Sunday, November 8, 2015

It's Not All About "Getting to Heaven"

What I have come to label as Americanized Christianity presents a view of the Christian life that in many ways varies significantly from Scripture and church history. One such variance is the almost universal emphasis on "getting to heaven" and this being virtually the sole reason for devoting our lives to Christ.

The Bible actually says very little about heaven, but much more about the future resurrection of all who have ever lived. Jesus taught about "the kingdom of heaven", but that teaching was about the principles and laws of how God's kingdom functions, not about the afterlife. The principles of the "kingdom of heaven" are about how believers are to live and relate to others in this life, as prelude to what the world will be like when Christ returns and brings his kingdom to earth.

What the Bible does talk about frequently is the resurrection. The Old Testament prophets spoke of the great "Day of the Lord" when the dead would be resurrected from their graves to face judgment. Virtually nothing is said in the Old Testament about heaven as an abode for departed spirits, but it says much about a the great day of the resurrection. Daniel chapter 12 is an example:

“At that time Michael, the great prince who protects your people, will arise. There will be a time of distress such as has not happened from the beginning of nations until then. But at that time your people—everyone whose name is found written in the book will be delivered. Multitudes who sleep in the dust of the earth will awake:some to everlasting life, others to shame and everlasting contempt.

When Jesus went to Lazarus's tomb, He told Martha "Your brother will rise again." Her response was, "Yes, Lord, I know that I will see him in the resurrection." Notice Jesus didn't say "Your brother will go to heaven" and Martha didn't say, "Yes, I know I'll see him in heaven one day." That's because the Old Testament...the inspired Scriptures up to that time... spoke of a future resurrection, but not about going to heaven.

This doesn't mean that there is no heavenly realm. Paul spoke of being caught up "to the third heaven" where he saw and heard things beyond his ability to describe. There are other references to a heavenly place in Scripture. So heaven is perhaps where we abide until the resurrection day. But Paul also says that on that day "the dead in Christ will rise first", and that's the resurrection. And note that they "rise", indicating they have remained on the earth until that moment.

And then what? The saints that arise will then reign over the earth with Christ and the earth will become "the kingdom of God" or "the kingdom of heaven", what God intended the world to be like before Adam and Eve rebelled and the world became fallen. Now the earth will live and function as God intended in the beginning.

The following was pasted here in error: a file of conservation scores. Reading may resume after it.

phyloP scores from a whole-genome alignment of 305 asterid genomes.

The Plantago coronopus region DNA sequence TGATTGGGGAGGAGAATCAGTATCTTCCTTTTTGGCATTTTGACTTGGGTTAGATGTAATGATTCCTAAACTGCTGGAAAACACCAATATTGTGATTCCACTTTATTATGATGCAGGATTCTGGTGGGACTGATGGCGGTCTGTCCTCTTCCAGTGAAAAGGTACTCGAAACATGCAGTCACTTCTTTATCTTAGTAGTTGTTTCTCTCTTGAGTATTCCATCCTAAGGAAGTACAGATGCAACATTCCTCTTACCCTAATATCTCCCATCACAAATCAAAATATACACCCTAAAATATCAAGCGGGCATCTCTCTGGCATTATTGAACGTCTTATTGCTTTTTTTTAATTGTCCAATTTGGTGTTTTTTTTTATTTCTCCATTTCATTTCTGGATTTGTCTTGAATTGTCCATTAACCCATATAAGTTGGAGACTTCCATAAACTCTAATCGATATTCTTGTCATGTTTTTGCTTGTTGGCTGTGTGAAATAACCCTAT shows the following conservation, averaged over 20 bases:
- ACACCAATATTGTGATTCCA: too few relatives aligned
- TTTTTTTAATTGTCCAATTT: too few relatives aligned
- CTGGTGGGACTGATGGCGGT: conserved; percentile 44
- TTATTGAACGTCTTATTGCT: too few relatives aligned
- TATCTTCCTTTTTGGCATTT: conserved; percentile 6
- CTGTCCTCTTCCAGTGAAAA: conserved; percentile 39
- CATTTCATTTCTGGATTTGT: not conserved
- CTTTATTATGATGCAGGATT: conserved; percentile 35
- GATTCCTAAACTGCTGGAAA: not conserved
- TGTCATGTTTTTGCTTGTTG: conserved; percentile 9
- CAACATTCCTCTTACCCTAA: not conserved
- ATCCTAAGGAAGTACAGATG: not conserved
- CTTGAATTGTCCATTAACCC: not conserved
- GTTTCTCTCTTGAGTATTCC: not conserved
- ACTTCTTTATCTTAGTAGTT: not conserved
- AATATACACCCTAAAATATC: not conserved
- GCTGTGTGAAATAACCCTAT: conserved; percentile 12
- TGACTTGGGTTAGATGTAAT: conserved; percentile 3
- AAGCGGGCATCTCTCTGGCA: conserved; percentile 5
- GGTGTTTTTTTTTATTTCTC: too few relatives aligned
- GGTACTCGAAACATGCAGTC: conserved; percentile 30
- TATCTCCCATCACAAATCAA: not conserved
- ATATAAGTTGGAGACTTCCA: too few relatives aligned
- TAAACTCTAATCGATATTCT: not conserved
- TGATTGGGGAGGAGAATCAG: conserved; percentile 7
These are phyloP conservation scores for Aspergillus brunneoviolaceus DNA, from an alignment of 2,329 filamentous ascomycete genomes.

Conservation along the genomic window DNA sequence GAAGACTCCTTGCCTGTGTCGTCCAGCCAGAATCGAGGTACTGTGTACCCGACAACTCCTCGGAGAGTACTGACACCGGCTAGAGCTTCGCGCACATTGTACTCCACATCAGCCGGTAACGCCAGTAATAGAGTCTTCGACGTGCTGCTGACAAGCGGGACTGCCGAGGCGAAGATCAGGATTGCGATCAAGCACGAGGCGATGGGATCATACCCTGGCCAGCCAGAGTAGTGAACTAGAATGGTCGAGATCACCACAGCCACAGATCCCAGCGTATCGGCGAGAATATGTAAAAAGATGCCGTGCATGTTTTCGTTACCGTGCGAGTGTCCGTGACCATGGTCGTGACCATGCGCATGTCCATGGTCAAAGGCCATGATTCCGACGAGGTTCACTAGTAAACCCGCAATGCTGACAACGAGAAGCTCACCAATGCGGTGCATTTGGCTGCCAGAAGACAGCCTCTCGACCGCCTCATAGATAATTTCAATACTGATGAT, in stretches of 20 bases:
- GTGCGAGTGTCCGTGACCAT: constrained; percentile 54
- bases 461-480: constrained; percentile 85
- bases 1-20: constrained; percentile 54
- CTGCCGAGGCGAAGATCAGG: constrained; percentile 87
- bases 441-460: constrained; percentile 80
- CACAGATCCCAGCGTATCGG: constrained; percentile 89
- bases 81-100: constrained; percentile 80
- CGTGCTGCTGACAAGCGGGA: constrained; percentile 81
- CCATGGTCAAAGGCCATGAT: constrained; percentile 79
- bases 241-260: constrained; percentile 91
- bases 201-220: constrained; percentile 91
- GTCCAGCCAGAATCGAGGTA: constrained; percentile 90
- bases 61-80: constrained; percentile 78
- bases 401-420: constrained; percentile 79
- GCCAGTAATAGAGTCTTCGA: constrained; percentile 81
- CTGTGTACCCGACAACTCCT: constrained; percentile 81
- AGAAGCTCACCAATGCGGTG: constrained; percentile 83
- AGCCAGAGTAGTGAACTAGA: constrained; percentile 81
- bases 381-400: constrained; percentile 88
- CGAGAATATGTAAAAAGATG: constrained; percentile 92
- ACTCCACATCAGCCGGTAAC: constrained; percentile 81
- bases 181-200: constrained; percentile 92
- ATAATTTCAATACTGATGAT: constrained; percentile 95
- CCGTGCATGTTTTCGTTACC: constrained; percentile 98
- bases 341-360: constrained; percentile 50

Until that day, we who have devoted our lives to Christ are to live as Christ did, to model Christ and His kingdom to those who have yet to be born into the kingdom through faith. We are to live lives guided by His Spirit, lives of generous, unconditional love and kindness, being other centered. A theology that promotes receiving Christ in order to "get to heaven" is a theology that starts off with the wrong emphasis, an emphasis on the self-serving punching of your ticket to heaven just to escape the gruesome alternative of eternal separation from God. Instead, we receive Christ so that we can become like him and minister to the needs of others, and in so doing, invite others to join us as citizens of Christ's kingdom.

Whole books have been written on this subject and my point here is not to deny the existence of heaven. I believe in heaven, but not in the way that we have distorted it. Perhaps as the result of the "me" centered hedonism of our culture, Americanized Christianity's theology virtually ignores the resurrection, substituting it with an eternal abode in a sort of cosmic Disneyland of endless bliss, leaving unanswered what the purpose of it all is. The resurrection has been virtually forgotten and more importantly, this theology ignores the purpose of the resurrection, when God through Christ reconciles all things to Himself and restores the earth to the way it was meant to be. Resurrected believers from all of the ages reign with Him over the earth, each one having a purpose to carry out and to give glory to God. It's not one long eternal vacation cruise. We have a purpose to serve in God's kingdom on earth and in glorifying him forever.

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